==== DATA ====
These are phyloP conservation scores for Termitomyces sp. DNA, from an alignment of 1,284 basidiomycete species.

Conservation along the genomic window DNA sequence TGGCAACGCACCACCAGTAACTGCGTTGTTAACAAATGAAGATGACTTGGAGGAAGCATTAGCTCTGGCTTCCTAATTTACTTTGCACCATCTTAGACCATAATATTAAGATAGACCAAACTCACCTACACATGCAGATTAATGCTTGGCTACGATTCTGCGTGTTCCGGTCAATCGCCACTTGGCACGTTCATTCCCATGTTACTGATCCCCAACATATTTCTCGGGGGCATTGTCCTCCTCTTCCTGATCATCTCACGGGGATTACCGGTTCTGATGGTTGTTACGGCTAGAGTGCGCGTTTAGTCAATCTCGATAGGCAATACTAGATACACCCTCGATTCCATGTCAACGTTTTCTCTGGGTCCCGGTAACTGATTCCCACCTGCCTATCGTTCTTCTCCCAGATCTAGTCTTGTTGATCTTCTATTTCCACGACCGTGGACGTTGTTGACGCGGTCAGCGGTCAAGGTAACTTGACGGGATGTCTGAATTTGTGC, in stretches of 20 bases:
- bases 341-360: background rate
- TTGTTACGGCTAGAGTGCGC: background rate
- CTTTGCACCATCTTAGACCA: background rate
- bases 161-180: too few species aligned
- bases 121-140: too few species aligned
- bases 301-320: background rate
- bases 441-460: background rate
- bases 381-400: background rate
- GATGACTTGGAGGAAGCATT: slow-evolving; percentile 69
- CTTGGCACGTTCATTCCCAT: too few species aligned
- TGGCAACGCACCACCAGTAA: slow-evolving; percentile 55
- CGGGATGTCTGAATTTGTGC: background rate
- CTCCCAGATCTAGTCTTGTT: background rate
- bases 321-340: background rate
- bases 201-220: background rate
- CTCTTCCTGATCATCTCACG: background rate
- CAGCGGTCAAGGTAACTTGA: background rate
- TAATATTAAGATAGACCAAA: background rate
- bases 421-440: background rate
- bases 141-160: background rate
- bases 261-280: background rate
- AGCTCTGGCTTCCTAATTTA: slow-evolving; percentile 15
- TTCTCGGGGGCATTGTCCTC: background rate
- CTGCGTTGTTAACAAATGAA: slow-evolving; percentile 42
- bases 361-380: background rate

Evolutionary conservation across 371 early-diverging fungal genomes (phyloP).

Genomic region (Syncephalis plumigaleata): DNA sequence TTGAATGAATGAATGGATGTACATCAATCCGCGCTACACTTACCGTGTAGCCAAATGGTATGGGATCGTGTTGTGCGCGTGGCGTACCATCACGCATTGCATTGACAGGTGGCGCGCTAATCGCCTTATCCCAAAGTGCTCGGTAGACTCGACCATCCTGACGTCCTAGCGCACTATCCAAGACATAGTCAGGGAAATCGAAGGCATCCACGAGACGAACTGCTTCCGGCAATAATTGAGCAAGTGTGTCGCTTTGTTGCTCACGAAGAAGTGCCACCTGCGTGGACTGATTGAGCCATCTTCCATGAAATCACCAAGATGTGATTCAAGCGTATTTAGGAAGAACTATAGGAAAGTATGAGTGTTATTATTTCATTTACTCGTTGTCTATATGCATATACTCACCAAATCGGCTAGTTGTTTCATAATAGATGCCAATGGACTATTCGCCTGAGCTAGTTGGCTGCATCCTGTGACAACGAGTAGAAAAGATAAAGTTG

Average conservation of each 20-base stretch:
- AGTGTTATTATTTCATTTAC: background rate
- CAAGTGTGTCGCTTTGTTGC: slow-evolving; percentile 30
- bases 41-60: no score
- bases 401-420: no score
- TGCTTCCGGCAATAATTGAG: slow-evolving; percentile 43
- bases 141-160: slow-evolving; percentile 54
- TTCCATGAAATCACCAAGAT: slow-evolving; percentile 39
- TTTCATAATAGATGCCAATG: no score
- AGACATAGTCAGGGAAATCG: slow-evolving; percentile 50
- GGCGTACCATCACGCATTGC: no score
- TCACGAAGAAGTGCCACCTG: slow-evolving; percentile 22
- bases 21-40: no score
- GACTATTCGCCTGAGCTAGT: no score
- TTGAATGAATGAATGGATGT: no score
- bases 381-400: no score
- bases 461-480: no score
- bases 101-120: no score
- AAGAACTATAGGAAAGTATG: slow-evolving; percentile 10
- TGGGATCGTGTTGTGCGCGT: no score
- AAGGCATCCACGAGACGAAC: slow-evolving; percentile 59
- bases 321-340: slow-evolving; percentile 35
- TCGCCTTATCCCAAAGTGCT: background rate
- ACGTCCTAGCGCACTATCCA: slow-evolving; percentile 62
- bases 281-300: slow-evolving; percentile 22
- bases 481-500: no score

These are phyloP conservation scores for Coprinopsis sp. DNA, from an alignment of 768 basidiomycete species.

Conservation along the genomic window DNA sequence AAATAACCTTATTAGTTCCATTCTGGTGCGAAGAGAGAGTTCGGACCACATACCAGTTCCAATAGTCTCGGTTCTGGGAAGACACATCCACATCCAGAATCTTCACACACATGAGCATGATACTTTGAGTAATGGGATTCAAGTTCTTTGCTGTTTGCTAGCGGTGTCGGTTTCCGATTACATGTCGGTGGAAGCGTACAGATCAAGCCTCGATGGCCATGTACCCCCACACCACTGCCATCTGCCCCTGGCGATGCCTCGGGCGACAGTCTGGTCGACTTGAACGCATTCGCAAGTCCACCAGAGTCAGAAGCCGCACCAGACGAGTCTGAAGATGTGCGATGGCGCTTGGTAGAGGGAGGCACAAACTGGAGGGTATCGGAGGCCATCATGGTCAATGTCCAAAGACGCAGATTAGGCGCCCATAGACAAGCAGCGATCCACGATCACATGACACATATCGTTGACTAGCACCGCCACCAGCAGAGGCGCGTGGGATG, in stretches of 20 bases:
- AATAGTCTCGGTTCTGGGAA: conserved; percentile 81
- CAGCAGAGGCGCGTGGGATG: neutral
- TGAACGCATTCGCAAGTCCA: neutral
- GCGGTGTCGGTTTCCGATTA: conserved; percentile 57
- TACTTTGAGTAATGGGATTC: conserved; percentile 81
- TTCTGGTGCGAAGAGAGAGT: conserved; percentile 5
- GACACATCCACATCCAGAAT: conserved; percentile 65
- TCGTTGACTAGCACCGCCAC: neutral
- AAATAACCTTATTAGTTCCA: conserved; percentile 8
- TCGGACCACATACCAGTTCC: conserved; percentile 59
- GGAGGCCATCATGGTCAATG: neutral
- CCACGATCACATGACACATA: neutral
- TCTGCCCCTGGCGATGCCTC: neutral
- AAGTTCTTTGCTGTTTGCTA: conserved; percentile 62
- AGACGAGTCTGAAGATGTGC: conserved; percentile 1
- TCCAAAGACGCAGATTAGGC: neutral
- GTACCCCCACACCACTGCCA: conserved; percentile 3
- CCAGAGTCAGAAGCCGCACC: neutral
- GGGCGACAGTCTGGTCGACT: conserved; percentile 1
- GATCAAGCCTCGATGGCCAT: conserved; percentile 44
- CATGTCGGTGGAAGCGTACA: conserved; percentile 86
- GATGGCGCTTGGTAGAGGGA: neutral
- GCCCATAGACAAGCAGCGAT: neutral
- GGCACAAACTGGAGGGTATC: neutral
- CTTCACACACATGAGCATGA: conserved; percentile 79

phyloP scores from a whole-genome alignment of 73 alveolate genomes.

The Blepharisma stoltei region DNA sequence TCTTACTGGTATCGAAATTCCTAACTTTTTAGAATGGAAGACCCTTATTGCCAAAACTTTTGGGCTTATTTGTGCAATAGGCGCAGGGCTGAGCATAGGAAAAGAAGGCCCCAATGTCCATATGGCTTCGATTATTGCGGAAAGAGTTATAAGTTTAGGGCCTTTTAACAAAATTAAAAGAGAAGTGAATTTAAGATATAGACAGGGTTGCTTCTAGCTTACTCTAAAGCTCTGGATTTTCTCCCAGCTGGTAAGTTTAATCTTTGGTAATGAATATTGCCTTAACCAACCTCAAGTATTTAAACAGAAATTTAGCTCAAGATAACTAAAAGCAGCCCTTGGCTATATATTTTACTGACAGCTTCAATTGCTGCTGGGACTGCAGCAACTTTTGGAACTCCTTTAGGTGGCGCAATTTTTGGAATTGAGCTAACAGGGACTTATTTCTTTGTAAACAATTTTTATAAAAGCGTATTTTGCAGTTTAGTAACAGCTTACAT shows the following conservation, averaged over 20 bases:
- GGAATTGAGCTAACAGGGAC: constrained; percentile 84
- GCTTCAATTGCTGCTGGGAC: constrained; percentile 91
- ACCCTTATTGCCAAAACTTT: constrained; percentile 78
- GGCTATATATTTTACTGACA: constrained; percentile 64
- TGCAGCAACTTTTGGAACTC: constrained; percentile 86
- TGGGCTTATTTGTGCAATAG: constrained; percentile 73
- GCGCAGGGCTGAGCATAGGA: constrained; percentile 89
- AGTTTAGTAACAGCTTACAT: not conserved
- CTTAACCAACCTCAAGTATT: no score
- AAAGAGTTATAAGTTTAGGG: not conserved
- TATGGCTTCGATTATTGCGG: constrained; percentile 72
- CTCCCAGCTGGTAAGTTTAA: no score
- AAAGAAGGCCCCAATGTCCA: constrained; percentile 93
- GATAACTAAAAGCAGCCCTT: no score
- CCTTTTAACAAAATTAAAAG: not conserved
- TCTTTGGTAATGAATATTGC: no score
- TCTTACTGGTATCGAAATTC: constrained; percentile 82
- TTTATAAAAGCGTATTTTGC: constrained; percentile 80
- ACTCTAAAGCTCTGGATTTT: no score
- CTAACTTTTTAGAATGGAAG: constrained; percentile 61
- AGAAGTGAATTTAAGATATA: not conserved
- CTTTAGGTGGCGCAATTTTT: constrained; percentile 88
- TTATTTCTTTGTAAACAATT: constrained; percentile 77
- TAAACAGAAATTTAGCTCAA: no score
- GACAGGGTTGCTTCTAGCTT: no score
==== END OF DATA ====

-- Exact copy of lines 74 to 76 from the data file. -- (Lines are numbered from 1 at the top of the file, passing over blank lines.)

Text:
- GTACCCCCACACCACTGCCA: conserved; percentile 3
- CCAGAGTCAGAAGCCGCACC: neutral
- GGGCGACAGTCTGGTCGACT: conserved; percentile 1